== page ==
2
Mar 10

Why 6Music Should Become Radio 2Extra

FT// • 1,289 views

1. We know that even before the BBC’s strategy document recommended 6Music’s closure, the BBC Trust had asked for changes to the station. The Trust felt it should be playing less new music (down from 50% to 30%) and should be attracting a more diverse audience – older people, more women, more ethnic minorities. Perhaps mindful of the fact that previous attempts to diversify – the George Lamb affair – had led to accusations of 6 losing its identity, the Trust suggested changing the remit of the station to one celebrating “the alternative spirit in popular music since the 1960s”. (Previously there was no mention of ‘alternative’.)

2. We know that the strategy review recommends a big shift in focus on Radio 2, making it at least 50% speech-based in the day time and giving its specialist, comedy, concert and jazz shows higher-profile slots. This is to create greater distinction between R2 and commercial radio.

3. We know that the strategy of creating branded digital “sister channels” which allow more diverse and in-depth content is seen as a success. 1Xtra costs more per listener hour than 6Music but is not being threatened with any cuts – instead it will have “closer ties” to Radio 1 (a very dubious idea, but that’s for another post!). The relatively successful Radio 7 is being rebranded as Radio 4 Extra (R4 listeners are uncool enough to need the ‘E’ in Extra, apparently).

4. We know that 6Music as it stands has passionate fans, but we also know that at least until its existence began to be threatened, it was open to a good deal of criticism: the comments on this Martin Kelner piece, from only a year ago, are especially interesting partly because very few are from 6 Music listeners saying how wonderful it is – most agree that changes are badly needed.

So taking all these things together, one really obvious course of action suggests itself: push through the changes suggested by the Trust anyway and rebrand 6Music as Radio 2Extra.

This would have the following benefits:

- continue to make the BBC’s radio channel strategy more coherent and justifiable.
- preserve the good elements of 6Music – specialist shows like Craig Charles and Stuart Maconie, their live and session broadcasts, etc.
- raise awareness of 6Music/2Extra among listeners to the biggest radio station in the UK.
- widen the channel’s non-new music programming away from its current comfort zone of the post-punk and indie eras and make it think a bit more widely about what “alternative” might mean to different and more diverse audiences.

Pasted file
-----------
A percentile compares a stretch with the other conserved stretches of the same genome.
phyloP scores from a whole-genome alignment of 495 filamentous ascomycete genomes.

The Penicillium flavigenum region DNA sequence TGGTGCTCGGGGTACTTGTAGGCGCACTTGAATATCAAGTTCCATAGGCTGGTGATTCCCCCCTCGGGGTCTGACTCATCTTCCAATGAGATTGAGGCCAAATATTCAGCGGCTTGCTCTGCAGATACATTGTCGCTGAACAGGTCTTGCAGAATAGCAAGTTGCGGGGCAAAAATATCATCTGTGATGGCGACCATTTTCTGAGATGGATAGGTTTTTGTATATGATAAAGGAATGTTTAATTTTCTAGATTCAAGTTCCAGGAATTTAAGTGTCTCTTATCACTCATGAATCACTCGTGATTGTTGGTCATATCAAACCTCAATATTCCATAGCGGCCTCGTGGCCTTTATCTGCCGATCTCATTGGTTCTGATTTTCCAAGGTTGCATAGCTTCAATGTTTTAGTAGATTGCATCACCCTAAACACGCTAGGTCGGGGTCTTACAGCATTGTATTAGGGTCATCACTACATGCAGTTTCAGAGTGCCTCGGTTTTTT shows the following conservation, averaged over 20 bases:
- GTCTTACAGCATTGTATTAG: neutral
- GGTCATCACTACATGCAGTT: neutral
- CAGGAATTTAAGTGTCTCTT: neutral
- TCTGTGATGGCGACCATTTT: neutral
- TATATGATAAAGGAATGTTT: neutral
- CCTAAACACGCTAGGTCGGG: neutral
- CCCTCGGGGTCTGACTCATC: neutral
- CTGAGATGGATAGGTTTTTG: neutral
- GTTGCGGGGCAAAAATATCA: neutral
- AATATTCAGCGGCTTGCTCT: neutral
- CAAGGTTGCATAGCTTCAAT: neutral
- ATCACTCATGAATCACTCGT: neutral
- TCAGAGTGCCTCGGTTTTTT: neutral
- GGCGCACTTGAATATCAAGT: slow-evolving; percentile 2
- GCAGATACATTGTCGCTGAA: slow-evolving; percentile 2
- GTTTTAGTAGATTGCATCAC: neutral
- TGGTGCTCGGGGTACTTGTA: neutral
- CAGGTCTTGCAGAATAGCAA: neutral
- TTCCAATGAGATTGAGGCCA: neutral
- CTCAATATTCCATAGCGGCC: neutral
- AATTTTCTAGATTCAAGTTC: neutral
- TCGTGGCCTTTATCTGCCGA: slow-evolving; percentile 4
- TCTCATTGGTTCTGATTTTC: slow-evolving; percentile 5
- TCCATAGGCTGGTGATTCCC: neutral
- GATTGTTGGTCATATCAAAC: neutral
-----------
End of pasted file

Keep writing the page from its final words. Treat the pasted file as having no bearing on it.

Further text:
- give 2 Extra a distinct music-based identity compared to the more speech-led identity of Radio 2 proper.
- lower the listener cost per hour over time by using 2 Extra as a seed for formats, presenters etc. on its sister channel.

So simple! I bet they’ll end up actually doing something like this so I thought I’d blog about it now.

And while they’re at it they could nick all of Resonance’s best programming for 3 Extra too ;)

Comments

  1. 1
    Pete on 2 Mar 2010 #

    I have a feeling that the 6music palaver is a subtle way to put the boot in at BBC3. NO WAIT.
    The trust barely mentions BBC3, and it certainly isn’t for the chop in the report. Yet I bet most of the SAVE 6MUSIC gang will wail on BBC3 as a waste of money. Hence 12 week consultation, rebrand as 2eXtra and BBC3 getting a serious looking at. (BBC2xTra). It will be an interesting example of how people actually use consultation though, and how the BBC treats it. Lip service will not be acceptable.
    Anyway who is for #ditch6music

  2. 2
    Tom on 2 Mar 2010 #

    The anti BBC3 thing is all over Twitter and it’s a bit embarassing – it positions the whole thing as “LOOK HERE I’M 35 AND I SHAKE A FIST AT YOU 20 YEAR OLDS WHO I DON’T EVEN BELIEVE EXIST”

  3. 4
    punctum on 2 Mar 2010 #

    The interesting thing about the protests so far is that they seem to be purely coming from within the industry – music journalists, ex-presenters, current presenters, record label chiefs, PR people, musicians themselves, bloggers – and there is very little, if any, evidence of interest from ordinary members of the radio-listening public. This suggests that the station may perhaps be guilty of speaking to itself, preaching to the converted, rather than reaching out. Of course reaching out doesn’t have to entail George Lamb-level crassness (the historical ties which the BBC has with certain management agencies notwithstanding) but as a fairly regular sometime listener (if that’s not a contradiction) I don’t see any pressing Real World argument for its continuation as it currently stands.